The Westmead Applied Research Centre have won Australia's inaugural $1 million Google AI Impact Challenge.
The University of Sydney team customised a digital program that will use AI to reduce the risk of heart attacks.
As part of the prize, Westmead will receive expert support to develop the heart attack prevention program.
"This support from Google recognises our pioneering work in this space," said University Vice-Chancellor and Principal Dr Michael Spence.
"AI has the potential to transform health care globally – from crisis management to prevention."
Using machine learning, the digital health program will deliver tailored advice and nudges to participants who have presented at the hospital with chest pain, harnessing their digital footprint to reduce the risk of a heart attack.
Combining clinical and consumer-derived data, such as from mobile phone apps, with AI, Westmead believe the accuracy of risk assessment will be improved.
"Modifiable risk factors account for over 90 percent of the risk of heart attack worldwide," said Professor Chow, who is a cardiologist at Westmead Hospital.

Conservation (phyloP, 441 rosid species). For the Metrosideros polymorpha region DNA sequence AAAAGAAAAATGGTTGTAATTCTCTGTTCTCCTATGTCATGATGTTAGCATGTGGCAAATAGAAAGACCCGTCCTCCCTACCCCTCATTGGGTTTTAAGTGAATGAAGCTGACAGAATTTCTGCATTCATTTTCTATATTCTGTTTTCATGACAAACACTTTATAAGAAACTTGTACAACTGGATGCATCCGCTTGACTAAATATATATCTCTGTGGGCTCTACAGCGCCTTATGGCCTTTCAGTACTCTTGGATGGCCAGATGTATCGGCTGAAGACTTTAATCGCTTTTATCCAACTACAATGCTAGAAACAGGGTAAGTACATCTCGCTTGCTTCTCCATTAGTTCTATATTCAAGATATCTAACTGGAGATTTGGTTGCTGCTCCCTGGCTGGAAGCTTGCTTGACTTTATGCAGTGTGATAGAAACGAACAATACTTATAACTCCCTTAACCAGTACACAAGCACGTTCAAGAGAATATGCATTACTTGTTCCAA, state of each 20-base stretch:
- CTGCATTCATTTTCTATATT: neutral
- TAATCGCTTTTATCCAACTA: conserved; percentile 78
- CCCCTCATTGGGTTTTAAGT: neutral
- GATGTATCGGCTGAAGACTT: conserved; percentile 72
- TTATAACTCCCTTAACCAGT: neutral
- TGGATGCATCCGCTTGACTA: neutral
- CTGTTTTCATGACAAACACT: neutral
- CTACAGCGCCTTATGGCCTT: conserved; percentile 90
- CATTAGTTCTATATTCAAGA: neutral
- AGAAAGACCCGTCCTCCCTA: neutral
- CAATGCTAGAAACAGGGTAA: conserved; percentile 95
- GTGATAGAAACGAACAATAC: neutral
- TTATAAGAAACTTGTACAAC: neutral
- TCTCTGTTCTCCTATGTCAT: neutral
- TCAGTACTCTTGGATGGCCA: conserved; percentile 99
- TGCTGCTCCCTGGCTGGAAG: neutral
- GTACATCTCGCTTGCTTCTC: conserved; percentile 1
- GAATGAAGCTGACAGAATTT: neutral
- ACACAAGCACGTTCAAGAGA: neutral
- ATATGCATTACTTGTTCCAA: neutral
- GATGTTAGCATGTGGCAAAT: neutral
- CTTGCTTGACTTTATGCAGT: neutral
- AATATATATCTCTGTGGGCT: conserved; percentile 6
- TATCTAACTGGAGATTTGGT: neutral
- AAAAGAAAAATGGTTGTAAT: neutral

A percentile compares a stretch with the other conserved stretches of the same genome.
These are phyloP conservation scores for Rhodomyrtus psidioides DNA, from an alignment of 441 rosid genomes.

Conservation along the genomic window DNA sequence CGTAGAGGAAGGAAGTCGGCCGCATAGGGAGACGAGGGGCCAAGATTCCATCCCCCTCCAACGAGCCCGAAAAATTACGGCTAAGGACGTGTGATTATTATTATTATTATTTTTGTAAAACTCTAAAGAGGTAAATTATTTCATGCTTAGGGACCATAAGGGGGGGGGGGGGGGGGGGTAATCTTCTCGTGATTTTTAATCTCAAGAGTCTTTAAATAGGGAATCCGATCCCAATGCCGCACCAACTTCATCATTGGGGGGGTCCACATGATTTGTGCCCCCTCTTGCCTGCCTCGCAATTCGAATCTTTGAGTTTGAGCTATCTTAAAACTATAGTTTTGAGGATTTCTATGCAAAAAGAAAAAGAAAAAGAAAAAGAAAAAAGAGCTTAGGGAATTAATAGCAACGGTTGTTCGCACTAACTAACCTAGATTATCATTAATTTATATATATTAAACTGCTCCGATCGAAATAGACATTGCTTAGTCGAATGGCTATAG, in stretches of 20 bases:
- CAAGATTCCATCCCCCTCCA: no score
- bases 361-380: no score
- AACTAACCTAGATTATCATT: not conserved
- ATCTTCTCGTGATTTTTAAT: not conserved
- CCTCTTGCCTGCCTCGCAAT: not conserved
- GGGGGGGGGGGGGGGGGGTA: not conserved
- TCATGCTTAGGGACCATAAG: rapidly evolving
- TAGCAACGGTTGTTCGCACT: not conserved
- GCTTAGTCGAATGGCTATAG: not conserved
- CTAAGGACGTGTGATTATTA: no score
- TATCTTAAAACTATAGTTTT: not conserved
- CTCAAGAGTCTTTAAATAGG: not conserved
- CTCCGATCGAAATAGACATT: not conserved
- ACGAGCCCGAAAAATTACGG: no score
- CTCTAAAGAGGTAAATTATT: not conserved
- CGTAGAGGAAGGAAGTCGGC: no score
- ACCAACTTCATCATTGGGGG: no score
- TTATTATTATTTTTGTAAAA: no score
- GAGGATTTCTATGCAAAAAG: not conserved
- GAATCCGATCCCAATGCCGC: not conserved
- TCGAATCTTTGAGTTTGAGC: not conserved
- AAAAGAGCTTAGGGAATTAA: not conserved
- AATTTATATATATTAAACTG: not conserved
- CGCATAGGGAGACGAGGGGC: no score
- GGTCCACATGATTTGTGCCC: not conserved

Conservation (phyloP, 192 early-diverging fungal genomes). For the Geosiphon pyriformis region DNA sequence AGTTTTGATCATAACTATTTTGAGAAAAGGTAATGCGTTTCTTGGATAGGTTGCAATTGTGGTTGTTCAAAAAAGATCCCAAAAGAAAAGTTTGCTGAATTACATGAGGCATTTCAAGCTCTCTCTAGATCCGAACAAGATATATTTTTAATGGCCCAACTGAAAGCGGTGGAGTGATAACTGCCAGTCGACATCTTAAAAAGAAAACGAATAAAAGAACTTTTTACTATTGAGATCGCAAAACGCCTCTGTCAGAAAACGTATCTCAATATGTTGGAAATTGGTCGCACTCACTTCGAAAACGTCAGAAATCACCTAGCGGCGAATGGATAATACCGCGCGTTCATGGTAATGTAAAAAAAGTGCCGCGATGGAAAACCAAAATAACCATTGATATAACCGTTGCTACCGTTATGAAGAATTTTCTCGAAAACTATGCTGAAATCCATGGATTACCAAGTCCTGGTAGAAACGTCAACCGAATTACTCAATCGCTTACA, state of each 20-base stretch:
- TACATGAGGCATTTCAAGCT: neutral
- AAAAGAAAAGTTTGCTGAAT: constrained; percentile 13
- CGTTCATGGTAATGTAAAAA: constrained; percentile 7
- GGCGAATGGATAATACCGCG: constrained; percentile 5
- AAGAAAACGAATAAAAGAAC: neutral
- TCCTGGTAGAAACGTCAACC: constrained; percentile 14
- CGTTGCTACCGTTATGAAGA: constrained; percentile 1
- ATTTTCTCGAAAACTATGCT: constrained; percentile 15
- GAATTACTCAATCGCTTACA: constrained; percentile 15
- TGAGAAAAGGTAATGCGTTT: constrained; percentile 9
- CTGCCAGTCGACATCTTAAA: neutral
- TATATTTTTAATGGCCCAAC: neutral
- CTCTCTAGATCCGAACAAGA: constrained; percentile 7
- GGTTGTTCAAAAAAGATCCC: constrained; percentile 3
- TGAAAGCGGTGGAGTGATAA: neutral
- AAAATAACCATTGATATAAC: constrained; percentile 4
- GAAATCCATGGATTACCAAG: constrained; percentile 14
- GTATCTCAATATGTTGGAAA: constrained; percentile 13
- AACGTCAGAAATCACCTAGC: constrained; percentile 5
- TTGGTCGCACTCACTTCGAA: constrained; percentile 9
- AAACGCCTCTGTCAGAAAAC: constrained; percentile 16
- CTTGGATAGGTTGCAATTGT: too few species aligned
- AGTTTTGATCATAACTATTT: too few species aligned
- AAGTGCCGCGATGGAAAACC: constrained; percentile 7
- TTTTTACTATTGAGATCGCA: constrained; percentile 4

"Chest pain is the second most common reason people present to emergency department in Australia and may be an early warning sign," she added.
"Early identification and monitoring could prevent patients returning to hospital suffering a heart attack but currently this is poorly done."
Professor Chow is also cardiologist at the University of Sydney’s Westmead Clinical School and academic director of the WARC. She won praise for leading the team.
“Congratulations to WARC, Professor Chow and her team," said Graeme Loy, Chief Executive Western Sydney Local Health District. "This wonderful opportunity will help us to advance healthcare and change lives."
The Westmead Applied Research Centre launched in collaboration with the Western Sydney Local Health District in 2018. Its aim is to focus on translational research addressing chronic illness and their causes.